I knew Eddie for 30 years. Life had dealt him a bad hand. His string of small business ventures did not seem to have turned into money trees. But he looked after his family well, and would have given his six children a solid sense of belonging as he steadily gained recognition amongst the VIPs in Brisbane. If he had been a tad entrepreneurial with his position as the “Chinese Community Leader”, as some have murmured, then this pales into insignificance when compared with the spectacle of our ex-Ministers and top public servants making themselves money-conglomerating compradors for Chinese, French, mining, pharmaceutical, and American war-mongering corporations.

All the same, mythologising entrepreneurs like Eddie Liu is regrettable. It makes it just about impossible for Chinese Aussies outside that confine to enter public life.

In 2012, Charlie Teo, in his Australia Day address in NSW, said that racism was still alive in Australia. The media went vicious. My online comment offering examples in support of Charlie’s view was quickly removed. Until then Charlie had been the intrepid brain surgeon, the cult hero feted by journalists focused on merchandisable news. Today his enviable status remains undiminished: the intrepid surgeon; training brain surgeons at Harvard; giving three months a year pro bono to developing countries.

Yet Charlie’s 2012 comeuppance is the fate awaiting every Chinese Aussie who does not conform to the image of the cosmeticised John Chinaman.

This probably explains why so many Chinese MPs were of the token variety. A number have self-combusted during State upper house sinecures. But unlike Charlie Teo, not one of them has shown the courage or integrity of Indigenous senator Neville Bonner, who stood as an independent after having been dis-endorsed by the Liberal Party for speaking up and crossing the floor to denounce his Party’s Aboriginal policies. Aye, he rebelled against his designated token-black role. (In passing, it is worth remembering that had Peter Beattie, then Secretary of ALP Queensland, honoured his “No worries, Nev!” pledge to direct ALP preferences to Bonner, Bonner would have been our first independent Aboriginal Senator, ever! As it was he missed out on a mere 0.06 of a quota. Beattie, as Premier later, named a government building after Bonner. In penance I hope.)

Compared with Charlie Teo, Billy Sing, our Gallipoli hero, fared worse. He died in a boarding house, in 1943, aged 57, with just a few shillings in his pocket. Where was the Returned Soldiers’ League? Born of a Shanghainese father (a dejected gold-seeker) and an English mother, he was not one of us. Yet in truth he was the quintessential Aussie knockabout of the bush, as mythologised in Russell Ward’s The Australian Legend. Had Billy been white, and gone to a private school, he might have won Gold for shooting clay pigeons, and gone on to build a celebrity career. The Chinese were not one of us: not straight after WWI anyway. Billy our Gallipoli Assassin: yes! Snipered up to 300 Turks! Billy our neglected Chinese war veteran? Forget it.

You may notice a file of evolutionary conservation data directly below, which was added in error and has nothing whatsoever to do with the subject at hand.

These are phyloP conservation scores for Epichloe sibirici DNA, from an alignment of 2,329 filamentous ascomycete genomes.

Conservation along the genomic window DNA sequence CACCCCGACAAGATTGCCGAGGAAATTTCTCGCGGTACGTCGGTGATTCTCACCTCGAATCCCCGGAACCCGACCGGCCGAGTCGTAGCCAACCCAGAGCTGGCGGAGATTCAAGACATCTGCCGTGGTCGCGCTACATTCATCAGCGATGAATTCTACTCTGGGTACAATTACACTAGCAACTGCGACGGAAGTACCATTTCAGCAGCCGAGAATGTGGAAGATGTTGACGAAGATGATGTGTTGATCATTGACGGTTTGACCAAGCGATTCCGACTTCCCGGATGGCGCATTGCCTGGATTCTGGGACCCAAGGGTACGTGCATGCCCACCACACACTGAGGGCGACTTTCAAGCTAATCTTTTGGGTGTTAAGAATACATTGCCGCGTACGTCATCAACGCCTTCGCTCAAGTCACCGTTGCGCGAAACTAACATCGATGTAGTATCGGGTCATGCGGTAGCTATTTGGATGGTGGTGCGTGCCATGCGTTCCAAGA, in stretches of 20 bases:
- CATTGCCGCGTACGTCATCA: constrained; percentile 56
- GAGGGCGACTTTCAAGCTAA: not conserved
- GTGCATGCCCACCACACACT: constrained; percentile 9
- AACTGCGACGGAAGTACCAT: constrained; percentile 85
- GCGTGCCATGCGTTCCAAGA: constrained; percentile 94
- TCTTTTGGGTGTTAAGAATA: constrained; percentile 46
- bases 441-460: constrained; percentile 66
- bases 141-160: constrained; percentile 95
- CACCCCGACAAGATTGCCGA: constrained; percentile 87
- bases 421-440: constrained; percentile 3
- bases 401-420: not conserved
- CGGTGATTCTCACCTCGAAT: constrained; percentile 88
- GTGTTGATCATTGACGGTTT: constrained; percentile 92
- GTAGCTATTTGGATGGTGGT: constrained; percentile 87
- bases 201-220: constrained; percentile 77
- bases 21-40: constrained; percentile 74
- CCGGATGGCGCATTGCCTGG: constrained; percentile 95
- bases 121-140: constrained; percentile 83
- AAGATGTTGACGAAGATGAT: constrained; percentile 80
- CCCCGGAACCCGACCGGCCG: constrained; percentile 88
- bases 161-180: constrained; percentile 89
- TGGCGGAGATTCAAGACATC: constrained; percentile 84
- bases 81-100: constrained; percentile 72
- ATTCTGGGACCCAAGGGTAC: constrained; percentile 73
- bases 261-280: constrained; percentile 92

The current Covid-inspired racism against the Chinese is just another outbreak of the White Australia virus.

This time, unlike in 1996 when Pauline Hanson exploded on to the political stage, the pollies are not adding fuel to the fire. All the same, though, too many of them are flogging the line that there is no racism in Australia. Minister Allan Tudge twittered in April that “99.9% of Aussies would be appalled by racist attacks …” A statistic Bermo missed?

In the long term the only insurance against future anti-Chinese outbreaks is to vaccinate the population: a recalibrated and well-delivered curriculum for our school students; the greater presence of Chinese with demonstrably healthy character and competence in our Parliaments, for directorships on boards of GOCs, for prominent positions on Tribunals, for membership of University Councils, et cetera; and the greater inclusion of intellectually well-primed and socially acculturated Chinese Aussies in public discourse, on television, radio, and in newspapers.

Will we get there? Next time.

Below is a link to an ABC article containing a video showing the attack of two Chinese students in April.

Chinese international students defend Australia as a ‘safe’ educational destination.

print

Chek Ling spent his entire career in the oil, water, and electricity sectors, after arriving in Melbourne in 1962 to study electrical engineering.

In 1984 Geoffrey Blainey sparked his interest in the place of the Chinese in Australia. That interest continues, alongside his thoughts on how to strengthen our polity.

This entry was posted in Politics. Bookmark the permalink.

Please keep your comments short and sharp and avoid entering links. For questions regarding our comment system please click here.
(Please note that we are unable to post comments on your behalf.)